Importance of Having an Emergency Fund

Being so far in debt and having a husband that, until recently, was perfectly content living paycheck to paycheck, I never saw the importance of having an emergency fund.  Dave Ramsey’s Financial Peace baby step #1 is having a $1000 emergency fund.  I’m not really into the whole Financial Peace thing as I refuse to spend money to get out of debt but one of the reasons I started my blog is by following a family, debtisdum, who vlogs about getting out of debt and they also teach FP classes.  I never thought I’d actually be able to ever save to have an emergency fund and always thought that every extra penny should be put towards paying off debt, so I blew it off as something that’s not very important.

My husband only recently mentioned wanting to have an emergency fund and, unfortunately, we haven’t had much time to grow it.  The money we have saved over the past two weeks was pretty much all going to be used to move into a more suitable apartment.  Now, I’m not so sure.

Since September 2012 I’ve been having some balance and dizziness issues as well as hearing the sound of my blood pumping in my ear.  I saw my Ear Nose & Throat specialist about it and she saw “something” behind my ear drum.  I had a CAT scan and never got a definitive answer about the results.  She also suggested a balance and hearing test.  I remember her asking me in the office what my insurance was and she seemed confident this balance test would be covered.  So it was scheduled and conducted (going in tomorrow for results) and now I’ve got a bill for over $1500 for it.  The facility that did the testing sent me a bill for $2045 which doesn’t reflect that my insurance covered about $350 of the procedures.  I also received about $290 in checks from my insurance company.  I’m not sure why they sent me money and I need to make a few calls today to figure this out.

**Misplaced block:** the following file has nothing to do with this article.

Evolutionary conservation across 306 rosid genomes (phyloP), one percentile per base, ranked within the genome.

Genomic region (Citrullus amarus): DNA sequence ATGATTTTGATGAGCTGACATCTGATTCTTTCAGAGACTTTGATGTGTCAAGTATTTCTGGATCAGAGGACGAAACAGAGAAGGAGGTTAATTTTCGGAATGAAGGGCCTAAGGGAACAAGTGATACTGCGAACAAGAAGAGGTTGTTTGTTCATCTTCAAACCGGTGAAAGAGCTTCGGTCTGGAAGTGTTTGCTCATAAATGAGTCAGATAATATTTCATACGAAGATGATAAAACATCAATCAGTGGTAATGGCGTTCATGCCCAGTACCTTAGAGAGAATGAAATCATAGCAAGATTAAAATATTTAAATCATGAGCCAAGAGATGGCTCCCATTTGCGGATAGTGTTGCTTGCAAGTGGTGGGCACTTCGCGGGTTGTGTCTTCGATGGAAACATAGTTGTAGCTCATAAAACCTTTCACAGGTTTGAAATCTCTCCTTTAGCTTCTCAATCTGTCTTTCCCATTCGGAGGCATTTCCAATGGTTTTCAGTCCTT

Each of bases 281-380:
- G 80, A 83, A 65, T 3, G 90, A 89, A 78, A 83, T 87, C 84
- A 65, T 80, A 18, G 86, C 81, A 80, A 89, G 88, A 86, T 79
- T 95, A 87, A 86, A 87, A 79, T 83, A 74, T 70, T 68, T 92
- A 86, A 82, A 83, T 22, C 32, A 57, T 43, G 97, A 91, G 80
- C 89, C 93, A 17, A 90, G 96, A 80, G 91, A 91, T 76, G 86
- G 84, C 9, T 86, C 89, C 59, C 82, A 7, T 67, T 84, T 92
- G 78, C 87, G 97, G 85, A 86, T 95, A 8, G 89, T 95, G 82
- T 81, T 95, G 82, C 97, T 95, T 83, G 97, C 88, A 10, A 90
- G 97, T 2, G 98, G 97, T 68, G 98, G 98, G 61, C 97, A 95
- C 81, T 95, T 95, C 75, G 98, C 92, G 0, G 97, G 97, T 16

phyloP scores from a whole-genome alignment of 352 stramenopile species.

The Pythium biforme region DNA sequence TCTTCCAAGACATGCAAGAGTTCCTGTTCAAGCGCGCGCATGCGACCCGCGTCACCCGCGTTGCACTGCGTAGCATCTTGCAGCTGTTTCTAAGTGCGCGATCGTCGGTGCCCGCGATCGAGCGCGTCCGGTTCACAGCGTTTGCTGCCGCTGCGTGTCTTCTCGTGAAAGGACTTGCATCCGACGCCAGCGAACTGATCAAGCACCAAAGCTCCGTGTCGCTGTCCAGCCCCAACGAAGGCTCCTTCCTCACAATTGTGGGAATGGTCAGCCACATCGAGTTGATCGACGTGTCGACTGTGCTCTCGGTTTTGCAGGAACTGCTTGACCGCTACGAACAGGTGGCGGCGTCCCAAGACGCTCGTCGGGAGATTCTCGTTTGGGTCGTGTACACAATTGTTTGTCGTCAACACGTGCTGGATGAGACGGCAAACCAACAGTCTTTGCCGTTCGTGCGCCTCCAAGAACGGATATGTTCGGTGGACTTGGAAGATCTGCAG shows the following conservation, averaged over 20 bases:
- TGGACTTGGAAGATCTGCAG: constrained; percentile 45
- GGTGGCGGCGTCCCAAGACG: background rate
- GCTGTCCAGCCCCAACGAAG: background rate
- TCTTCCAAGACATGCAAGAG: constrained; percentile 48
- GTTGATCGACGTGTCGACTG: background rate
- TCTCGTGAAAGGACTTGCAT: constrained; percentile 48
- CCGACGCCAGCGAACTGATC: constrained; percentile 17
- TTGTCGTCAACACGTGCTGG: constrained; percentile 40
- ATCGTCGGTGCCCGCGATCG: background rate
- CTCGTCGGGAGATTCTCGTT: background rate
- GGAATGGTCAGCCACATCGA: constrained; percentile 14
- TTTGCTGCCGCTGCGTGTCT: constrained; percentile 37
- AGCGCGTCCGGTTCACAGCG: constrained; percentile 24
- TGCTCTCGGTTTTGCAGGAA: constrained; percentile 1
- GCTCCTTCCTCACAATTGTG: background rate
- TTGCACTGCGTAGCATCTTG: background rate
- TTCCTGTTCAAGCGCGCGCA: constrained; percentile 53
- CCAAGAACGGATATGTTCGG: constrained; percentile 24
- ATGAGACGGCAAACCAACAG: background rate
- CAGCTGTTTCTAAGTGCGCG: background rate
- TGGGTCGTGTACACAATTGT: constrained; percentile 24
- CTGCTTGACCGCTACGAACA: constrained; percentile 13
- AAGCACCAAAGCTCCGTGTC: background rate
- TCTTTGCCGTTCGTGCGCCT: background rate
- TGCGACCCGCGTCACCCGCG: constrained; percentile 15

Basically, if I did the math correctly, I owe about $1500 after the insurance payments.  If I can’t do some kind of repayment plan with the hospital billing office then moving will definitely have to wait until May.

Are unexpected (but not necessarily needed) medical expenses considered an emergency? What other expenses would make you tap into an emergency fund?

If we had one, this wouldn’t be a problem.  We might deplete the EF but we’d still be able to move.  I now clearly see the importance of having an emergency fund, even when you’re in debt!  And I definitely learned that Tricare doesn’t cover everything so I need to be more thorough about finding out what procedures are actually covered before having them done!

My husband joked that he got to blow $1000 on his underway last month and this is my turn at blowing it. Really?!   That’s not funny!


4 thoughts on “Importance of Having an Emergency Fund

  1. Oh that sucks! I hate when doctor offices say something will be covered and then it’s not. I seemed to have the most issues with my dentist. The bill that came in the mail never matched what they estimated my costs to be.

  2. Hey Kasey (sp?), I’ve come across your comments over on and thought I’d drop by to check out your blog. I liked what I’ve read! You are obviously a strong and resourceful person and I’m cheering for you! I also really relate to what you’re saying about growing an emergency fund – I thought everything should be thrown at debt until I realized I kept having these emergency things that would require me to borrow more money to solve the crisis. Enter emergency fund…Cheers!

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